The problem of ensuring drilled hole integrity is complicated by the fact that a typical drilling operation includes numerous variables, each of which directly affects the integrity of the drilled hole. For example, drill bit geometry, circuit board materials and feed and speed parameters all contribute to the amount of heat generated in the drilled hole. Thus, before any change can be made to one of these and many other variables, testing must be performed to ensure that the drilling process meets the performance requirements of the circuit board. In general, if too much heat is generated within the drilled hole, damage to the nearby portions of the circuit board could potentially lead to failure.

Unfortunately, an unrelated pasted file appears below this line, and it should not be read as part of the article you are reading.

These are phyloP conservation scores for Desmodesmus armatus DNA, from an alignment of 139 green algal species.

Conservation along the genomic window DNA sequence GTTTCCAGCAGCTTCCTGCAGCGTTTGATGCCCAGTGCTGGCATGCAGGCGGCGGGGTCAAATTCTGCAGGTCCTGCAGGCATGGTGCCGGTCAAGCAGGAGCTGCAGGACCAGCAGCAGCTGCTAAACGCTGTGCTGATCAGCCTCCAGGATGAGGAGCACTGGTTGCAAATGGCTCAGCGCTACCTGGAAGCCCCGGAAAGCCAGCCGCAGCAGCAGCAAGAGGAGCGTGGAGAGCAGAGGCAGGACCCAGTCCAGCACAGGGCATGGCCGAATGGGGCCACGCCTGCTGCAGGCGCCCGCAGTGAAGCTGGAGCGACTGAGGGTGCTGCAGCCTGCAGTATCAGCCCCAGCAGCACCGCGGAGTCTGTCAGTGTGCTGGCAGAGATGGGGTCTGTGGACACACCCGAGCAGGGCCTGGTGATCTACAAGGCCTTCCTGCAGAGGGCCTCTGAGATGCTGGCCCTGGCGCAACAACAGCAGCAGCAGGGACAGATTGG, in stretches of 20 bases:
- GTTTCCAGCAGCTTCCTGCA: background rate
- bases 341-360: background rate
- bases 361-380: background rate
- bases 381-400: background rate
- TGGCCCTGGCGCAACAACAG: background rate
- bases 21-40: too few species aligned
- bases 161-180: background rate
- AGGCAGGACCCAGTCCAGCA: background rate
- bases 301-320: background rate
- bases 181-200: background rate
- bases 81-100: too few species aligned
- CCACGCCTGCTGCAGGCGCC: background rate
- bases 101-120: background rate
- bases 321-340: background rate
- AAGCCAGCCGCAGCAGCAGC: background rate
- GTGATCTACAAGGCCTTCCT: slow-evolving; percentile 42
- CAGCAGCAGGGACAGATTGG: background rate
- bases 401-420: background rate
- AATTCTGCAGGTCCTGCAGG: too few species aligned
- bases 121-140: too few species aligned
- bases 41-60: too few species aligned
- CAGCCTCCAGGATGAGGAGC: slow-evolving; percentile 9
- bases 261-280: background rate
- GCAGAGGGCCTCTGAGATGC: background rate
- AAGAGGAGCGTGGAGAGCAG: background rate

Present techniques for measuring hole quality with respect to plated-through holes (PTH's) require the time consuming step of carefully dissecting a drilled circuit board, and examining the damage around the drilled hole, typically with a microscope or the like. Such techniques are both costly and time consuming. Therefore, any time a change of process, materials or the like is required, the cost of manufacturing a printed circuit board is increased.
A related problem involves damage resulting from drill bit wear. As a drill bit deteriorates, the drilled hole precision and integrity likewise deteriorates. Unfortunately, it is difficult to determine just when it is time to change the drill bit in a drilling operation. Changing the drill bit too soon results in additional costs resulting from bit replacement, and changing the bit too late potentially results in a circuit board malfunction.